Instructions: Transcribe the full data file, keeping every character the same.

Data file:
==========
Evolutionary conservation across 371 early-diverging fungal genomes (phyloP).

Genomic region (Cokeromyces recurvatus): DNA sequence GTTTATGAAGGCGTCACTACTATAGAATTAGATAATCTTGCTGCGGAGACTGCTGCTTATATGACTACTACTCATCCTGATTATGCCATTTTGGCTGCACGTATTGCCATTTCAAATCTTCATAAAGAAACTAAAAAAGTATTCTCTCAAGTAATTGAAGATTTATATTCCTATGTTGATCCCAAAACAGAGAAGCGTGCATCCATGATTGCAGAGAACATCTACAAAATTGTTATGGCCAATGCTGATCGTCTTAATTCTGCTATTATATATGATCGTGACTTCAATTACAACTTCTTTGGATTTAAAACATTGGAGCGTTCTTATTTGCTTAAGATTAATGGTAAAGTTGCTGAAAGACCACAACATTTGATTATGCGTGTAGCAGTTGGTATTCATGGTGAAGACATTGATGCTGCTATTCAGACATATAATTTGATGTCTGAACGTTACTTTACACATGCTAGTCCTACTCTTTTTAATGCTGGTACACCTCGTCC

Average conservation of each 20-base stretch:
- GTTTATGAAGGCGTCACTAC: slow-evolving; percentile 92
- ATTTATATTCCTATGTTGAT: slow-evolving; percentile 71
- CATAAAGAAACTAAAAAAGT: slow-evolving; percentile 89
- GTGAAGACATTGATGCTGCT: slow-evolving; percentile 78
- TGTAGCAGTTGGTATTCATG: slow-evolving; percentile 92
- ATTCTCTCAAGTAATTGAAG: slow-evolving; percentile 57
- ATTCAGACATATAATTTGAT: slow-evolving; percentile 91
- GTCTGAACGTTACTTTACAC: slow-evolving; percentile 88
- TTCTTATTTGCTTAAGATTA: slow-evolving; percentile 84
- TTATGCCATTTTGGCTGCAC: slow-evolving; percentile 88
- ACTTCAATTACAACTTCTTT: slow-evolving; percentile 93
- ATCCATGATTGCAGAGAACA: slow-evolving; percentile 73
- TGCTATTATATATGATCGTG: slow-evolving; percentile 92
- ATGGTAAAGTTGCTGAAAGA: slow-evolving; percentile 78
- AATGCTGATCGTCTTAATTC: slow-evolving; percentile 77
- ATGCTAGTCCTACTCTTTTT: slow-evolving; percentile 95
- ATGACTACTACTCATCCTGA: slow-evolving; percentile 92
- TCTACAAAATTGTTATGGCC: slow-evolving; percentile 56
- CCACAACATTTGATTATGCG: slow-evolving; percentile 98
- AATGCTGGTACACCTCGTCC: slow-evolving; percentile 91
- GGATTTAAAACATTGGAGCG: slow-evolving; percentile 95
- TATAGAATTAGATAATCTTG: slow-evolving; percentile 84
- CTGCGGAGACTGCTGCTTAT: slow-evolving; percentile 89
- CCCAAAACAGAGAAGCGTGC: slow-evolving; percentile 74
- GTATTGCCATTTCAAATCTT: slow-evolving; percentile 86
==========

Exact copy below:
Evolutionary conservation across 371 early-diverging fungal genomes (phyloP).

Genomic region (Cokeromyces recurvatus): DNA sequence GTTTATGAAGGCGTCACTACTATAGAATTAGATAATCTTGCTGCGGAGACTGCTGCTTATATGACTACTACTCATCCTGATTATGCCATTTTGGCTGCACGTATTGCCATTTCAAATCTTCATAAAGAAACTAAAAAAGTATTCTCTCAAGTAATTGAAGATTTATATTCCTATGTTGATCCCAAAACAGAGAAGCGTGCATCCATGATTGCAGAGAACATCTACAAAATTGTTATGGCCAATGCTGATCGTCTTAATTCTGCTATTATATATGATCGTGACTTCAATTACAACTTCTTTGGATTTAAAACATTGGAGCGTTCTTATTTGCTTAAGATTAATGGTAAAGTTGCTGAAAGACCACAACATTTGATTATGCGTGTAGCAGTTGGTATTCATGGTGAAGACATTGATGCTGCTATTCAGACATATAATTTGATGTCTGAACGTTACTTTACACATGCTAGTCCTACTCTTTTTAATGCTGGTACACCTCGTCC

Average conservation of each 20-base stretch:
- GTTTATGAAGGCGTCACTAC: slow-evolving; percentile 92
- ATTTATATTCCTATGTTGAT: slow-evolving; percentile 71
- CATAAAGAAACTAAAAAAGT: slow-evolving; percentile 89
- GTGAAGACATTGATGCTGCT: slow-evolving; percentile 78
- TGTAGCAGTTGGTATTCATG: slow-evolving; percentile 92
- ATTCTCTCAAGTAATTGAAG: slow-evolving; percentile 57
- ATTCAGACATATAATTTGAT: slow-evolving; percentile 91
- GTCTGAACGTTACTTTACAC: slow-evolving; percentile 88
- TTCTTATTTGCTTAAGATTA: slow-evolving; percentile 84
- TTATGCCATTTTGGCTGCAC: slow-evolving; percentile 88
- ACTTCAATTACAACTTCTTT: slow-evolving; percentile 93
- ATCCATGATTGCAGAGAACA: slow-evolving; percentile 73
- TGCTATTATATATGATCGTG: slow-evolving; percentile 92
- ATGGTAAAGTTGCTGAAAGA: slow-evolving; percentile 78
- AATGCTGATCGTCTTAATTC: slow-evolving; percentile 77
- ATGCTAGTCCTACTCTTTTT: slow-evolving; percentile 95
- ATGACTACTACTCATCCTGA: slow-evolving; percentile 92
- TCTACAAAATTGTTATGGCC: slow-evolving; percentile 56
- CCACAACATTTGATTATGCG: slow-evolving; percentile 98
- AATGCTGGTACACCTCGTCC: slow-evolving; percentile 91
- GGATTTAAAACATTGGAGCG: slow-evolving; percentile 95
- TATAGAATTAGATAATCTTG: slow-evolving; percentile 84
- CTGCGGAGACTGCTGCTTAT: slow-evolving; percentile 89
- CCCAAAACAGAGAAGCGTGC: slow-evolving; percentile 74
- GTATTGCCATTTCAAATCTT: slow-evolving; percentile 86